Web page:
But the opulence of these campaigns has become a deplorable blight on the face of this country. And while many among the wealthy are quick to bitch about their burden of taxes, most of them don’t blink twice about dropping a grand on a smooth-talking politician. It’s sad to think that the billions of dollars that will inevitably be raised and spent by these candidates and others could easily fund as a cure for cancer or universal health care. Instead, this cash will be squandered for politicians to stump on such lofty aspirations, only to do nothing about them while seated in the Oval Office.

Italian stallion

How would you describe David Zecchini? Too rich, pompous windbag, hyper-Italian freak with so much money he can hire a videographer to film self-ingratiating cybertrash about his success? If you gave any of these answers, give yourself a pat on the back.

Zecchini, the owner of a homogeneous gaggle of “authentic Italian” restaurants spanning from North to South Broadway, has recently released a sort of infomercial into cyberspace, in an apparent new-age advertising campaign for his business. He apparently hired an Albany-based startup company named eXposure to film a solid 12 minutes of what no other news agency or self-respecting artist would.

Self promotion is one thing. Advertising your livelihood is another. But the purely audacious tone taken in this flick is just about enough to make one gag, which is sort of counterproductive if the point of the piece was to bring in new customers to Zecchini’s eateries. Sure he’s successful; in fact, it’s difficult to be within one square mile of the fellow and not realize this. However, paying a shill to broadcast this message across cyberspace is way over the top for even Saratoga’s plutocracy.

This footage has been unceremoniously dumped into the flotsam and jetsam of the World Wide Web in an attempt carve out a reputation for Zecchini, who is otherwise know about the city as the man with a super-sized ego who throws money at things. The company he chose to film this masterpiece offers a “new and exciting way to advertise in the Capital Region and the North East.”

For those who might find this type of pandering too painful to watch –and it is quite painful –here’s a brief synopsis: the camera follows Zecchini as he whisks into one of his restaurants, loudly humming what one could assume is an old-world tune. Donning a pair of shades during evening service at Chianti, he fires off a quick sputter of Italian before hugging and kissing everyone in his path. After three or four minutes of day-in-the-life footage, a leather-coat bound kid-faced narrator introduces his subject.

“There are many ways to describe David Zecchini, mmm’kay,” he says, seated next to Zecchini in what appears to be the man’s posh modern-style home. “Restaurateur, playboy, visionary…”

Zecchini chimes in with a playful laugh.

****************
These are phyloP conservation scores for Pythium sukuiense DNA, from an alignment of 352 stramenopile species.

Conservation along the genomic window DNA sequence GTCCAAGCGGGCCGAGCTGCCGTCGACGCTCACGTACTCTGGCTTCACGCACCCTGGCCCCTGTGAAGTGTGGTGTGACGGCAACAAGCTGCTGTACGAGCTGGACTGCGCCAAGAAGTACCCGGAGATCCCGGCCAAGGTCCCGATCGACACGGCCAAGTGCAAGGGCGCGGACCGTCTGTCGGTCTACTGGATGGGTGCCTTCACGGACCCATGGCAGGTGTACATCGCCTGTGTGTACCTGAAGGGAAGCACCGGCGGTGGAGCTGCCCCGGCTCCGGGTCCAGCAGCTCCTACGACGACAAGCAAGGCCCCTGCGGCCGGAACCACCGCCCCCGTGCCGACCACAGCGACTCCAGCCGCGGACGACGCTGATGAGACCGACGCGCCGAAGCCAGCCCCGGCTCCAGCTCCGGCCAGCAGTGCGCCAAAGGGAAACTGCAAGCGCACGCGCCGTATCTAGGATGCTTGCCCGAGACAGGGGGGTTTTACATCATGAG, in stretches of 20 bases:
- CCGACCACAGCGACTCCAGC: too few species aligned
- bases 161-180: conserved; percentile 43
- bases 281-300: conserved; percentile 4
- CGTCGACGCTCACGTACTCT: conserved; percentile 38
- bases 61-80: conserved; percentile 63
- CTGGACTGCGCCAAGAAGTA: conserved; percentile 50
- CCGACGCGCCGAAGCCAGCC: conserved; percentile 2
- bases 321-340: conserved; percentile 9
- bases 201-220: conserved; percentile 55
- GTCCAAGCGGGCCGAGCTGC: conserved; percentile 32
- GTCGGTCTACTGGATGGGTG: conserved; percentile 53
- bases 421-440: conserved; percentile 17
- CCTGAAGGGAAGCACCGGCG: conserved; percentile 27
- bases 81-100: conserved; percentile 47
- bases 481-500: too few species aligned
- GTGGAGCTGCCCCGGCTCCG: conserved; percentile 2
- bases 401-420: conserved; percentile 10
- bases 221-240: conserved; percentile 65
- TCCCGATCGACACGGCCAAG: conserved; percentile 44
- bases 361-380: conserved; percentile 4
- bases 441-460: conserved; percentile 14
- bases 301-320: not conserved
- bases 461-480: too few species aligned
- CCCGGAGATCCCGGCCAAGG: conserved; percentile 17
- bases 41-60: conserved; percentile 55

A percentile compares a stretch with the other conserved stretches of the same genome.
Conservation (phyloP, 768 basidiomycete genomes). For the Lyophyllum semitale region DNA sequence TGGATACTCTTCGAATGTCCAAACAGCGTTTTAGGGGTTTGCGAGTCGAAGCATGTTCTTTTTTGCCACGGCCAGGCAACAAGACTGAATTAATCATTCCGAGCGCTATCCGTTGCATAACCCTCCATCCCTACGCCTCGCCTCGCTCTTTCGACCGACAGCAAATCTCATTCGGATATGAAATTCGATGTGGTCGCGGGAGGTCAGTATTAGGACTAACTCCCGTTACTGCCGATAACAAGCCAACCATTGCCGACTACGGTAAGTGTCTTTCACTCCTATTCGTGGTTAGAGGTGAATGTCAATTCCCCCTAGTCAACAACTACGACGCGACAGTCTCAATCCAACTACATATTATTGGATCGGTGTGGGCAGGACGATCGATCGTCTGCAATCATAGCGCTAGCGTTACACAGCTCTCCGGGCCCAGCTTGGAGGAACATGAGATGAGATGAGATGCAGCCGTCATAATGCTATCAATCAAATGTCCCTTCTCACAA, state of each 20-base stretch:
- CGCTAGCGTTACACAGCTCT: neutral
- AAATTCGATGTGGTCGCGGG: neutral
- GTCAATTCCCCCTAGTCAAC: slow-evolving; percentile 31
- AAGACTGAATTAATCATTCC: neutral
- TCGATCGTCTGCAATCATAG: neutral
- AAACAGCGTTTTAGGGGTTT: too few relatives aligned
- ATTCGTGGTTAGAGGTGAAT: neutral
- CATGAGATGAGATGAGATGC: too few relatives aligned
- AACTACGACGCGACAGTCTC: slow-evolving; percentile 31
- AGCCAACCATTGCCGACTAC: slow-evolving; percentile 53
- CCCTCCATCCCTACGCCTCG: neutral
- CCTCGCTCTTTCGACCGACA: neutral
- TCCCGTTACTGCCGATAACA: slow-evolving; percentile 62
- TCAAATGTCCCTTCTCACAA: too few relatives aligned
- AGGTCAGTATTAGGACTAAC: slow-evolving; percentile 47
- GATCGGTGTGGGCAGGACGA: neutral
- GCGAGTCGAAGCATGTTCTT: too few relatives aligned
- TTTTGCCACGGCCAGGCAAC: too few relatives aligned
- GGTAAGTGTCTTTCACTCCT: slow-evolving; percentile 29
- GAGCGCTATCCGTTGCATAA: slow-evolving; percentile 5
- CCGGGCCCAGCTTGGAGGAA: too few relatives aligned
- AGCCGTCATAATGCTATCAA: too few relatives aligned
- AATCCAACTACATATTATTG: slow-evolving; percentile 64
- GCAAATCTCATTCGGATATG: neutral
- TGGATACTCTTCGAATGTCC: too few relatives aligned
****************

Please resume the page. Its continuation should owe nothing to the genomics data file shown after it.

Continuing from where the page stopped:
“…Aggressive businessman,” the narrator continues. “But how do you describe yourself?”

Someone with far too much money should be his answer. The largest advertising package offered by the company boasts a four-minute commercial and Web hosting for a paltry $5,000 and an additional $99.99 per-month fee. One could only imagine what Zecchini paid or did for his solid 12-minute “webmercial” and a nice slot on eXpose café home page.

But Zecchini shouldn’t have to worry about money anytime soon. Aside from the fact that he throws around more money in a week than most people make in a year, he also happens to be engaged to the 20-something Riggi heiress, the same woman who happens to live in a recently erected castle several blocks down North Broadway. The daughter apparently met Zecchini, only a few years estranged from his wife, while working as a pastry chef in one of his kitchens. Won’t mom and pop be happy to know she’s wedding a self-professed Italian playboy.

Tuesday, August 14, 2007

Wanna hear a dirty joke?

Valerie Keehn and her husband are out politicking. Jokes don't get much dirtier than that.

fter successfully fissuring the Spa City’s Democratic Party, Kommandant Keehn is still on the war path, looking to crack up any coalition of voters she can ferret out. This time, she has her sights on the Independence Party, which shunned her for an endorsement last month.

Party chairman Lee Kolesnikoff announced in June a slate of endorsements that included every incumbent running for office with exception to Keehn. Instead, the endorsement for mayor was given to challenger Gordon Boyd, who the party “just thought he would be better,” Kolesnikoff told The Saratogian after announcing the slate. But obviously this wasn’t enough for Keehn, who recently filed a lawsuit in County Court in a vain attempt to spur primary next month among the party of roughly 780 members, The Saratogian reported Tuesday.

Keehn’s minions collected signatures from roughly 6 percent of party members to spur the abrupt primary, in which voters would write in their candidate for mayor, rather than be presented with a pair of choices. The only problem is that Keehn collected signatures from some who had already signed Boyd’s petition and others who weren’t sure if they resided in a city or a county. Boyd challenged the move and was upheld by the elections board. Keehn cried to her lawyer hubby, who then sued the board.